Vera, I think we’re a long way apart on the matter of how global inequalties have been generated and reproduced, on nationalism (as I said above, I’m not in sympathy with the binaries by which state and nation are ideologically conjoined, almost always to the detriment of ‘enemies within’, though the detriment can be a greater or a lesser one), and on ‘Islam’, which I don’t see as hugely relevant to this issue. If it’s true that people in the migrant caravan are burning the US flag, then I guess it suggests that the changing nexus of ‘friend’ and ‘enemy’ I described above is already upon us…my point is that it’s not as obvious as ‘we’ often suppose that the flag-burning ‘them’ are ‘our’ true enemies. I’m not persuaded that, generally, ‘they’ have no good intentions and are coming to ‘loot’ – I see the greater danger, as you rightly say, in the power of urban capital and the best defense in local alliances against it. Better still is the localization of capital flows, which is easily done through various protectionist measures in a world of local economic sovereignty, but not so easily done in a world of global financial institutions – the danger of local protectionism of course being that you merely exchange a global elite for a local one. Part of the dark humor of the Brexit process has been observing the slowly dawning realization among many in the UK that being part of a strong trading bloc involving protectionism at home and neoliberalism abroad has brought economic benefits to us and disbenefits to people elsewhere in the world that will even out as we wave goodbye to the EU, while the Tory ultra-Brexiteers seek to impose a low-wage, low-regulation neoliberalism of their own on Britain’s embattled working class.

    I agree with Vera on the complexities of the migrant experience and the fact that even the happier endings aren’t always so happy…though I think the quotations from Steve are a salutary reminder of what’s generally impelling the process.

    • So do you have any initial steps that could be taken to localize capital flows in the world as it is?

    • Some background and a call for a “return to national democratic control over the movement of capital…to improve local livelihoods and social and environmental conditions”:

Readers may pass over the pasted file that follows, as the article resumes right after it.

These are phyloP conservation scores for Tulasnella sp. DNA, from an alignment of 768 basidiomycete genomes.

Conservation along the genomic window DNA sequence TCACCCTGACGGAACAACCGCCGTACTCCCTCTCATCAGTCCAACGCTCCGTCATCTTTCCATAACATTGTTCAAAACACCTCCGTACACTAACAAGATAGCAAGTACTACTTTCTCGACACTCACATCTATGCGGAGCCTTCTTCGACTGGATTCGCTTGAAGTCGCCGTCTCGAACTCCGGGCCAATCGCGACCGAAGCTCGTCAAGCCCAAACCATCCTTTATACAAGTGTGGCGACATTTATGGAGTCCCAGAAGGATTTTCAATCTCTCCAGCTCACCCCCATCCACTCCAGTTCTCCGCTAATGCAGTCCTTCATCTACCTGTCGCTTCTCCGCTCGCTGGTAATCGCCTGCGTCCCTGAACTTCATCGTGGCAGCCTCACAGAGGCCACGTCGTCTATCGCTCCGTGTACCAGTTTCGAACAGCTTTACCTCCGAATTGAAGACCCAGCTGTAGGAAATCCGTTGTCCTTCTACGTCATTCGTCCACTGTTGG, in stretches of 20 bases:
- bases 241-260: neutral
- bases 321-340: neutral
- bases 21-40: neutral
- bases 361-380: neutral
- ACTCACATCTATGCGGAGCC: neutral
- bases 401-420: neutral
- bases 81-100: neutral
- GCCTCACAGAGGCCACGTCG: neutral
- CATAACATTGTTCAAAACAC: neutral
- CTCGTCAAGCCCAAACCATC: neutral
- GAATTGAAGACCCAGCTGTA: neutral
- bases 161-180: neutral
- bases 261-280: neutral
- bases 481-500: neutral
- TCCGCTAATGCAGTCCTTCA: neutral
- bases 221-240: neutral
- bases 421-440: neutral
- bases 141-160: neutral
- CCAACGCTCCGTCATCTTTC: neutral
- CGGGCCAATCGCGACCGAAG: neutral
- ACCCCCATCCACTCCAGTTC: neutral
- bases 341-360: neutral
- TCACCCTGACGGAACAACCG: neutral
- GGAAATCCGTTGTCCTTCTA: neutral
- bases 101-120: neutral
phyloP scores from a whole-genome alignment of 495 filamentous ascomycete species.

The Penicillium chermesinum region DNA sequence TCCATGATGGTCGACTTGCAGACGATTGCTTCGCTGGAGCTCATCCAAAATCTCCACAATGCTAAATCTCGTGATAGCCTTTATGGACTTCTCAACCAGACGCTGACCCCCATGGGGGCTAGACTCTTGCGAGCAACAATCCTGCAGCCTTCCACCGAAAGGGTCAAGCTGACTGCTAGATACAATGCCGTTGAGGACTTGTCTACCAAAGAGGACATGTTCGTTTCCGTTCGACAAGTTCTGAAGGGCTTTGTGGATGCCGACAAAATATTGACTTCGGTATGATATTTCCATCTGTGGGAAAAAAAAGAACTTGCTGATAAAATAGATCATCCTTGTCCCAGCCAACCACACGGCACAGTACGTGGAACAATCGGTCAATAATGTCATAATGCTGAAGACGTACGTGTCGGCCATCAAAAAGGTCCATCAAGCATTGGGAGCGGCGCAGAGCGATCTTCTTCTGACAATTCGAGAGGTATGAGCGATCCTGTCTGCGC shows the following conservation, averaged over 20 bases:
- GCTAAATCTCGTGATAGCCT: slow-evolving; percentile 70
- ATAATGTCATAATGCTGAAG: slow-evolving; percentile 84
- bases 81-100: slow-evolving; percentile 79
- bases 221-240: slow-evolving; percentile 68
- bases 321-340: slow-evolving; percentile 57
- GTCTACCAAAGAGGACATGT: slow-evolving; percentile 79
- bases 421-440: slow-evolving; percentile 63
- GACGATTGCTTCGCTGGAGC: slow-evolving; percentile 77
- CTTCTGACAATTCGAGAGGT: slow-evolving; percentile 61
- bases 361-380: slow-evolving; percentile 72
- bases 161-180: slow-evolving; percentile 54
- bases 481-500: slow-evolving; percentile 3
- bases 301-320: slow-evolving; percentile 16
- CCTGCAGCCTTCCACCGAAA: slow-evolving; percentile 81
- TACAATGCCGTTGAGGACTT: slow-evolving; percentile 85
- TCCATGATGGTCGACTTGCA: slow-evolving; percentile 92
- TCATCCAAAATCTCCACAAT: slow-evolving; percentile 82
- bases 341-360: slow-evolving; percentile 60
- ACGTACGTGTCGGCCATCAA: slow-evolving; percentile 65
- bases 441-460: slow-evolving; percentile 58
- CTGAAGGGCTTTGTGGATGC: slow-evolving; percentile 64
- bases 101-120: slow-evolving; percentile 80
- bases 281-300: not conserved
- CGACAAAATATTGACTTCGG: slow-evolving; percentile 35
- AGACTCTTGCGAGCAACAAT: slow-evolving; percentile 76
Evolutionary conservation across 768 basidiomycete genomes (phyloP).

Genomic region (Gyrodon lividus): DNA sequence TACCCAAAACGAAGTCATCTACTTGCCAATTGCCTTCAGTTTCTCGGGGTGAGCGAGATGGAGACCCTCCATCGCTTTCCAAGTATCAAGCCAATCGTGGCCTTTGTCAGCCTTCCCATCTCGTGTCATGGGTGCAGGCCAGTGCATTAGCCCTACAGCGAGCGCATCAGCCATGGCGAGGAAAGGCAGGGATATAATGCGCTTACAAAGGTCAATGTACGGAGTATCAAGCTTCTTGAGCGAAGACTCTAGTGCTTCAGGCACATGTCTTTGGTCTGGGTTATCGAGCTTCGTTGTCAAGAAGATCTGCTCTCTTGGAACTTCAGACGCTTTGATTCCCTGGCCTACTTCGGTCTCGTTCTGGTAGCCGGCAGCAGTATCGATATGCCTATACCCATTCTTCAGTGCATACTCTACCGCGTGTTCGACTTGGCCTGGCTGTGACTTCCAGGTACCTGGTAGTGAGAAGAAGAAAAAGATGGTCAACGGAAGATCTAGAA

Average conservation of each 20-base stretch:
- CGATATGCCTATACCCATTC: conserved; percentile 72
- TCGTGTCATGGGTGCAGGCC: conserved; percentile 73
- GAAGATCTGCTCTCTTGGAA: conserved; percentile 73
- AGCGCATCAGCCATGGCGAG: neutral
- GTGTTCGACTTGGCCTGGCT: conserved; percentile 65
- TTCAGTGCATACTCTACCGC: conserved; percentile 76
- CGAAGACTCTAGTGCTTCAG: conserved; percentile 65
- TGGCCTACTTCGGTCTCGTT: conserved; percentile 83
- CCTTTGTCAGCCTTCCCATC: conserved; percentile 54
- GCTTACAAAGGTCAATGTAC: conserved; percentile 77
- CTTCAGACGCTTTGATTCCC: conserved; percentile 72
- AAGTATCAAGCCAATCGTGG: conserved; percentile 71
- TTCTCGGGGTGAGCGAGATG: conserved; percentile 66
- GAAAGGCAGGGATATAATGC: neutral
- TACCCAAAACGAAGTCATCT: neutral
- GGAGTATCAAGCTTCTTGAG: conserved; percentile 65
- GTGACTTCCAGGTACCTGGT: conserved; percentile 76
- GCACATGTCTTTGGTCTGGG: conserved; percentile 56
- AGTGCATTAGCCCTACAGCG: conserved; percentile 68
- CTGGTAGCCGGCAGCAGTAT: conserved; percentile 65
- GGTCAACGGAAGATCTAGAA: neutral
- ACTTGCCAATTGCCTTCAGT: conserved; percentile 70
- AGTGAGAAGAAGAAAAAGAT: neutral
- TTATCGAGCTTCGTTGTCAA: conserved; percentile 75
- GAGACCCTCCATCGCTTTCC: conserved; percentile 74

“In the golden age of the 1950s and 1960s the OECD countries pursued policies of full employment and the building of stronger social safety networks. What helped make this possible was a system of national controls on capital movement and credit allocation. After the war virtually all countries in the world, except the US, had extensive controls on capital outflows, inflows, or both.”

      “…However, today’s globalization of financial movements and capital investment has increased the power of transnational business and finance to set a different agenda. Their demand is that the goal of full employment be replaced by that of controlling inflation and ensuring international competitiveness. Reducing controls on capital, and the increased pressures of globalization, were the means by which this dramatic shift in political and economic priorities occurred.”

      “…There has therefore never been a better time to demand that capital remains predominantly where it is generated in order to fund sustainable development and create jobs.”

      “…In the end, a return to national democratic control over the movement of capital is the key to providing the money for governments and communities both North and South to improve local livelihoods and social and environmental conditions.”

      Localization: A Global Manifesto
      Colin Hines, 2013
      https://books.google.com/books?id=lWxTAQAAQBAJ&lpg=PP1&pg=PA79#v=onepage&q&f=false